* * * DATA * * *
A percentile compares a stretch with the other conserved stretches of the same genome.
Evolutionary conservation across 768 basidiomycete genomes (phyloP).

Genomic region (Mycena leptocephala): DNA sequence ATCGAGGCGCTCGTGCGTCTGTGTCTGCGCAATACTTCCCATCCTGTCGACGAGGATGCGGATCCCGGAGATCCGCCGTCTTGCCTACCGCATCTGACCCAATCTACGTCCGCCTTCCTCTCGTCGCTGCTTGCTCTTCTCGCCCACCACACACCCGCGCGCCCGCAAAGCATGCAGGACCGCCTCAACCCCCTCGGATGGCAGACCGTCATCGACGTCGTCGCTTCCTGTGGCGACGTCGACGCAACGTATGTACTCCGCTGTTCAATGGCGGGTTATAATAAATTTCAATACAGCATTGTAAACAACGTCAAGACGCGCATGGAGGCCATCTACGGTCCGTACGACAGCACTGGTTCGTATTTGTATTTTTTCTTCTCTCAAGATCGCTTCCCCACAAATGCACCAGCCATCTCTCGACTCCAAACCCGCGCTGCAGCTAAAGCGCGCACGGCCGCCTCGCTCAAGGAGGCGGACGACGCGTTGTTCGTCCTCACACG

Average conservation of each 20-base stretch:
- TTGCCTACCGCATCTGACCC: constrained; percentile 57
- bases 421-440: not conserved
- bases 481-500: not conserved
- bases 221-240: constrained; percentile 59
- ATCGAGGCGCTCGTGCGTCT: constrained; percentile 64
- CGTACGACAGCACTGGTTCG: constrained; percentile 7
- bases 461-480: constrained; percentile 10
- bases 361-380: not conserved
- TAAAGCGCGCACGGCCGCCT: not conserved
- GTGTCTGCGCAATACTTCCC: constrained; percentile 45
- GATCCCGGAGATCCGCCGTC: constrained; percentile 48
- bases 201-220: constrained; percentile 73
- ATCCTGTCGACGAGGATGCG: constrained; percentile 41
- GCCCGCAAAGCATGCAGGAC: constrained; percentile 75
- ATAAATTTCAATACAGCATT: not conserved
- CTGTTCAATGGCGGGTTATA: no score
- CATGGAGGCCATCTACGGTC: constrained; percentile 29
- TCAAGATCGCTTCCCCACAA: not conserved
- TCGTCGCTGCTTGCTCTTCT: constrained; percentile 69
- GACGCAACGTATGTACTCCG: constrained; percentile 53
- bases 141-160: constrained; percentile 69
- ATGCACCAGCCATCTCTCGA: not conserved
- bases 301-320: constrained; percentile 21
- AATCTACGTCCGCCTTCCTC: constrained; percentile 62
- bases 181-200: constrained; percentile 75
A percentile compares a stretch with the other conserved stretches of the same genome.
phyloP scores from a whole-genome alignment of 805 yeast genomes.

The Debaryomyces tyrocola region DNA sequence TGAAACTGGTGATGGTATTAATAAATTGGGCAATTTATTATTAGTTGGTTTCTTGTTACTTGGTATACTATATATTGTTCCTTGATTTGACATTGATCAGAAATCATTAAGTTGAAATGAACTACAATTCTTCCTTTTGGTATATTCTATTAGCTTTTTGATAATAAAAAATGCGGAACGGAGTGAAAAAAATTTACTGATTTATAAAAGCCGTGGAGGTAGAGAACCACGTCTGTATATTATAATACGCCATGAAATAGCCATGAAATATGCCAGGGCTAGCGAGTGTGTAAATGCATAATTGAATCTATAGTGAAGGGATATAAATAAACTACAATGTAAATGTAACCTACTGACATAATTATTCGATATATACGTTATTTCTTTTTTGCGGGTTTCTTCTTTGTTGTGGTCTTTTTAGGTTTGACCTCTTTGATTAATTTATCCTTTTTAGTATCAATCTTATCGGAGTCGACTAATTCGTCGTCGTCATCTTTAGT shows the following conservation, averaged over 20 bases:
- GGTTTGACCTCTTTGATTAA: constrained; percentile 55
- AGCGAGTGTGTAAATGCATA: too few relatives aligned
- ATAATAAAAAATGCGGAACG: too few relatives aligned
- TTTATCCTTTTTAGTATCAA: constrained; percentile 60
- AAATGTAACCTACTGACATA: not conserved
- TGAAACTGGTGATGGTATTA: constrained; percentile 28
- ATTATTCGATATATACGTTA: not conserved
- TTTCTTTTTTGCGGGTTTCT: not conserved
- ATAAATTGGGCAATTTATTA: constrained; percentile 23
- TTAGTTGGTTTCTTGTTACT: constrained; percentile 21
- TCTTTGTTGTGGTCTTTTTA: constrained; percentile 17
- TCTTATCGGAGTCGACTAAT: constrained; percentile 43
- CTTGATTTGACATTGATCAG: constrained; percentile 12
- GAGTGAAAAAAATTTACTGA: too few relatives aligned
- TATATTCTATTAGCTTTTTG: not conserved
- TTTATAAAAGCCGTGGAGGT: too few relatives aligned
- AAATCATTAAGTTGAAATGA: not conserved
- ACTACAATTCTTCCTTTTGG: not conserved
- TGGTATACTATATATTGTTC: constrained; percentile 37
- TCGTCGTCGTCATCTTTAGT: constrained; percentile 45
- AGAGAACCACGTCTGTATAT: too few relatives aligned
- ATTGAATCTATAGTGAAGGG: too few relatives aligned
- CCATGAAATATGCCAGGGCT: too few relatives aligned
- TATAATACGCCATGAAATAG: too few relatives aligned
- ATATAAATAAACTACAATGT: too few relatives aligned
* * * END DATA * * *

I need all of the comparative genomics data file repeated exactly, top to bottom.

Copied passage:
A percentile compares a stretch with the other conserved stretches of the same genome.
Evolutionary conservation across 768 basidiomycete genomes (phyloP).

Genomic region (Mycena leptocephala): DNA sequence ATCGAGGCGCTCGTGCGTCTGTGTCTGCGCAATACTTCCCATCCTGTCGACGAGGATGCGGATCCCGGAGATCCGCCGTCTTGCCTACCGCATCTGACCCAATCTACGTCCGCCTTCCTCTCGTCGCTGCTTGCTCTTCTCGCCCACCACACACCCGCGCGCCCGCAAAGCATGCAGGACCGCCTCAACCCCCTCGGATGGCAGACCGTCATCGACGTCGTCGCTTCCTGTGGCGACGTCGACGCAACGTATGTACTCCGCTGTTCAATGGCGGGTTATAATAAATTTCAATACAGCATTGTAAACAACGTCAAGACGCGCATGGAGGCCATCTACGGTCCGTACGACAGCACTGGTTCGTATTTGTATTTTTTCTTCTCTCAAGATCGCTTCCCCACAAATGCACCAGCCATCTCTCGACTCCAAACCCGCGCTGCAGCTAAAGCGCGCACGGCCGCCTCGCTCAAGGAGGCGGACGACGCGTTGTTCGTCCTCACACG

Average conservation of each 20-base stretch:
- TTGCCTACCGCATCTGACCC: constrained; percentile 57
- bases 421-440: not conserved
- bases 481-500: not conserved
- bases 221-240: constrained; percentile 59
- ATCGAGGCGCTCGTGCGTCT: constrained; percentile 64
- CGTACGACAGCACTGGTTCG: constrained; percentile 7
- bases 461-480: constrained; percentile 10
- bases 361-380: not conserved
- TAAAGCGCGCACGGCCGCCT: not conserved
- GTGTCTGCGCAATACTTCCC: constrained; percentile 45
- GATCCCGGAGATCCGCCGTC: constrained; percentile 48
- bases 201-220: constrained; percentile 73
- ATCCTGTCGACGAGGATGCG: constrained; percentile 41
- GCCCGCAAAGCATGCAGGAC: constrained; percentile 75
- ATAAATTTCAATACAGCATT: not conserved
- CTGTTCAATGGCGGGTTATA: no score
- CATGGAGGCCATCTACGGTC: constrained; percentile 29
- TCAAGATCGCTTCCCCACAA: not conserved
- TCGTCGCTGCTTGCTCTTCT: constrained; percentile 69
- GACGCAACGTATGTACTCCG: constrained; percentile 53
- bases 141-160: constrained; percentile 69
- ATGCACCAGCCATCTCTCGA: not conserved
- bases 301-320: constrained; percentile 21
- AATCTACGTCCGCCTTCCTC: constrained; percentile 62
- bases 181-200: constrained; percentile 75
A percentile compares a stretch with the other conserved stretches of the same genome.
phyloP scores from a whole-genome alignment of 805 yeast genomes.

The Debaryomyces tyrocola region DNA sequence TGAAACTGGTGATGGTATTAATAAATTGGGCAATTTATTATTAGTTGGTTTCTTGTTACTTGGTATACTATATATTGTTCCTTGATTTGACATTGATCAGAAATCATTAAGTTGAAATGAACTACAATTCTTCCTTTTGGTATATTCTATTAGCTTTTTGATAATAAAAAATGCGGAACGGAGTGAAAAAAATTTACTGATTTATAAAAGCCGTGGAGGTAGAGAACCACGTCTGTATATTATAATACGCCATGAAATAGCCATGAAATATGCCAGGGCTAGCGAGTGTGTAAATGCATAATTGAATCTATAGTGAAGGGATATAAATAAACTACAATGTAAATGTAACCTACTGACATAATTATTCGATATATACGTTATTTCTTTTTTGCGGGTTTCTTCTTTGTTGTGGTCTTTTTAGGTTTGACCTCTTTGATTAATTTATCCTTTTTAGTATCAATCTTATCGGAGTCGACTAATTCGTCGTCGTCATCTTTAGT shows the following conservation, averaged over 20 bases:
- GGTTTGACCTCTTTGATTAA: constrained; percentile 55
- AGCGAGTGTGTAAATGCATA: too few relatives aligned
- ATAATAAAAAATGCGGAACG: too few relatives aligned
- TTTATCCTTTTTAGTATCAA: constrained; percentile 60
- AAATGTAACCTACTGACATA: not conserved
- TGAAACTGGTGATGGTATTA: constrained; percentile 28
- ATTATTCGATATATACGTTA: not conserved
- TTTCTTTTTTGCGGGTTTCT: not conserved
- ATAAATTGGGCAATTTATTA: constrained; percentile 23
- TTAGTTGGTTTCTTGTTACT: constrained; percentile 21
- TCTTTGTTGTGGTCTTTTTA: constrained; percentile 17
- TCTTATCGGAGTCGACTAAT: constrained; percentile 43
- CTTGATTTGACATTGATCAG: constrained; percentile 12
- GAGTGAAAAAAATTTACTGA: too few relatives aligned
- TATATTCTATTAGCTTTTTG: not conserved
- TTTATAAAAGCCGTGGAGGT: too few relatives aligned
- AAATCATTAAGTTGAAATGA: not conserved
- ACTACAATTCTTCCTTTTGG: not conserved
- TGGTATACTATATATTGTTC: constrained; percentile 37
- TCGTCGTCGTCATCTTTAGT: constrained; percentile 45
- AGAGAACCACGTCTGTATAT: too few relatives aligned
- ATTGAATCTATAGTGAAGGG: too few relatives aligned
- CCATGAAATATGCCAGGGCT: too few relatives aligned
- TATAATACGCCATGAAATAG: too few relatives aligned
- ATATAAATAAACTACAATGT: too few relatives aligned